If you're in the market for a new heating system, you undoubtedly have considered a new energy-efficient electric heat pump rather than the traditional gas or electric-powered furnace. However, deciding if this is the best choice for your family can be challenging. Both types of systems have their good and not-so-good points.
How a heat pump works
Unlike a traditional furnace that creates warm air using electric or gas-powered combustion, a heat pump provides warm air to your home by transferring warmth from the ground outside your home into the interior of your home. Depending on what part of the country you live in, a heat pump may have an auxiliary traditional system that kicks in to provide heat when the ground temperature dips too low.
Pros and cons of using a heat pump to heat and cool your home
The primary advantage to choosing a heat pump system is its energy efficiency. According to the U.S. Department of Energy, a heat pump uses 30 to 40 percent less electricity than a traditional electric-powered furnace, depending on your climate and how warm you keep your house. That's not only kind to the environment, but lessens your electric bill. A heat pump also provides a more even distribution of heat. You won't have those hot and cold pockets you often find with a traditional furnace.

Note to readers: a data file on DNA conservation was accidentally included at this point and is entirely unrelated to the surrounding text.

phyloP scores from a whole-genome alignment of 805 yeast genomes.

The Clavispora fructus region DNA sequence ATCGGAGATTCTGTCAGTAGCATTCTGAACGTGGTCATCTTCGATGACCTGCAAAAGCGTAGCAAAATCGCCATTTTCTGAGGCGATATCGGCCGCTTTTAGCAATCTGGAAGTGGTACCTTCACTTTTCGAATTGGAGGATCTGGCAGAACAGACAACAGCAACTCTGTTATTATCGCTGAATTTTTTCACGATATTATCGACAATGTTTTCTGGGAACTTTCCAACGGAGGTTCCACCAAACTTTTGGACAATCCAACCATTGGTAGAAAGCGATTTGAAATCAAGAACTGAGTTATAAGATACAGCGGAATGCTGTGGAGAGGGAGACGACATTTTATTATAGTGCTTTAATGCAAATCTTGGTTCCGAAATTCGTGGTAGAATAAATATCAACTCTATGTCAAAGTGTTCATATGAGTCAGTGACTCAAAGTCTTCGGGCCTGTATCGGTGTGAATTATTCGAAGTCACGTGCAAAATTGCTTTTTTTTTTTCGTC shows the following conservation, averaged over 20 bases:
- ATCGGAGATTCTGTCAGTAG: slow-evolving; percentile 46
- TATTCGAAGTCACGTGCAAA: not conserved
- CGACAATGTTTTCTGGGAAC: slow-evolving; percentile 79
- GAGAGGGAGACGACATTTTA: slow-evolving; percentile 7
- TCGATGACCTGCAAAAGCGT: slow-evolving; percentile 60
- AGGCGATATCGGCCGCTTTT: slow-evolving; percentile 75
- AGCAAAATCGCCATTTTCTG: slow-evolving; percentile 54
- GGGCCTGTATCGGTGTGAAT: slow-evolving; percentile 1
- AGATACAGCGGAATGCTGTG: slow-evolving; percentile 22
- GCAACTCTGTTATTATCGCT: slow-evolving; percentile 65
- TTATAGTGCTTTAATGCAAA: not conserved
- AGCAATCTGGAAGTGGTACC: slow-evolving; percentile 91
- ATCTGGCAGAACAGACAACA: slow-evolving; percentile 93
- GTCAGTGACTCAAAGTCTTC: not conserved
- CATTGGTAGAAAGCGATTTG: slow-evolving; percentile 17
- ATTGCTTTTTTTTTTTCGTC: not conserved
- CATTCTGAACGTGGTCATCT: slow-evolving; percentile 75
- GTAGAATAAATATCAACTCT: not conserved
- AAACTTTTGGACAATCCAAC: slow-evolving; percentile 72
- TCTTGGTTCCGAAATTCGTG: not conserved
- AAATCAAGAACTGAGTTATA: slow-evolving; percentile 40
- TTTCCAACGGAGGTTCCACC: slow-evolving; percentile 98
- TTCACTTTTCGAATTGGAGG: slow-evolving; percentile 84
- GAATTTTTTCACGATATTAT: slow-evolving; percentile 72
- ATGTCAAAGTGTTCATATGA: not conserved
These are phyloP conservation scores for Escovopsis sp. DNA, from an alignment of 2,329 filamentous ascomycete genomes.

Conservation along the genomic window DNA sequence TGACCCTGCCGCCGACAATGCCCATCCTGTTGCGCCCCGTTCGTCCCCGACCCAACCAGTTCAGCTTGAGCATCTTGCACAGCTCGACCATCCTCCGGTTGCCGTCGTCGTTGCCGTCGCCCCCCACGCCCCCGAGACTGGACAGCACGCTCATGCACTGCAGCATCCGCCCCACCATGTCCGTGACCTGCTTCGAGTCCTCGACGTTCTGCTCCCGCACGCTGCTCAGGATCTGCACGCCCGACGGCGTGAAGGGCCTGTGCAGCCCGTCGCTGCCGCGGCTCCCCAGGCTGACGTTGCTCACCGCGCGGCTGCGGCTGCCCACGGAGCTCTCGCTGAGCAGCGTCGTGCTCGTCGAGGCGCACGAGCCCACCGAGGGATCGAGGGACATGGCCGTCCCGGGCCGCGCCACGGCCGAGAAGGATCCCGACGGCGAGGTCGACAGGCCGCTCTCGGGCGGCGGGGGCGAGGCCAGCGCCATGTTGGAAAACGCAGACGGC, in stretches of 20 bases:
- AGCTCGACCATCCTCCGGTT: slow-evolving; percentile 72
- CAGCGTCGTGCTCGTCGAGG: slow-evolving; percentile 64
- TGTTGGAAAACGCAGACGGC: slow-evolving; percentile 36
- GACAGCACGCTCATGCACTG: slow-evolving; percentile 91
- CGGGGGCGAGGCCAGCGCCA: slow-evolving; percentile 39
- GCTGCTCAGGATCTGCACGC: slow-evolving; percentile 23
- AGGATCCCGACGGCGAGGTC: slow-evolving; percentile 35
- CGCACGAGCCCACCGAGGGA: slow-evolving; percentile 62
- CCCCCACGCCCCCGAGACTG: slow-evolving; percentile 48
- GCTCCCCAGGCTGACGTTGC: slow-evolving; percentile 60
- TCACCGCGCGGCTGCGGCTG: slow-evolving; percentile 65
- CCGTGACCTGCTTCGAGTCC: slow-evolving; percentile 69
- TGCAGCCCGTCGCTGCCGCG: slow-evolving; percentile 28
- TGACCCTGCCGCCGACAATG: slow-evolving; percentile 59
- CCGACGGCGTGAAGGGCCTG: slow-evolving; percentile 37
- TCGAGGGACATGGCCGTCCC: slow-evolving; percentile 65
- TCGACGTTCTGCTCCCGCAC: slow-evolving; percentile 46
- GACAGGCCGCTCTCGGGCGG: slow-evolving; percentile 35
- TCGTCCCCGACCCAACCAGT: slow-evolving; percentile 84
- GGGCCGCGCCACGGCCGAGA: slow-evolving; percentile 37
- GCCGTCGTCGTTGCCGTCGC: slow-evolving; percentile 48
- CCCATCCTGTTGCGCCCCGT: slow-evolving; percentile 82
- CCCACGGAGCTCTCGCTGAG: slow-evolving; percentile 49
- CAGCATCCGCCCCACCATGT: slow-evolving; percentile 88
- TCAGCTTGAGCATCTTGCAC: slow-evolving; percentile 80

The air circulated by a heat pump is more moist than air generated by a traditional furnace. That reduces the need for a humidifier and helps to prevent dry skin and static electricity during the height of the cold weather season. Lastly, a heat pump can be used to both heat and cool your home, so you don't have to invest in two separate systems. During the summer, warm air from your house can be transferred outside and exchanged with cool air from under the ground surrounding your home.
However, a heat pump system costs quite a bit more than a traditional furnace. In addition, a heat pump requires more regular maintenance to keep it running smoothly than a furnace. Lastly, if you live in an extremely cold climate, you may not see much benefit from a heat pump, as the auxiliary unit, which is similar to a traditional furnace, will have to kick in often to help out the heat pump.
While a heat pump isn't the right choice for every home, this type of heating system is very energy efficient, combines both heating and cooling, and provides evenly-distributed heat to all of your rooms. Look at websites like http://www.abaileyplumbing.com for more information.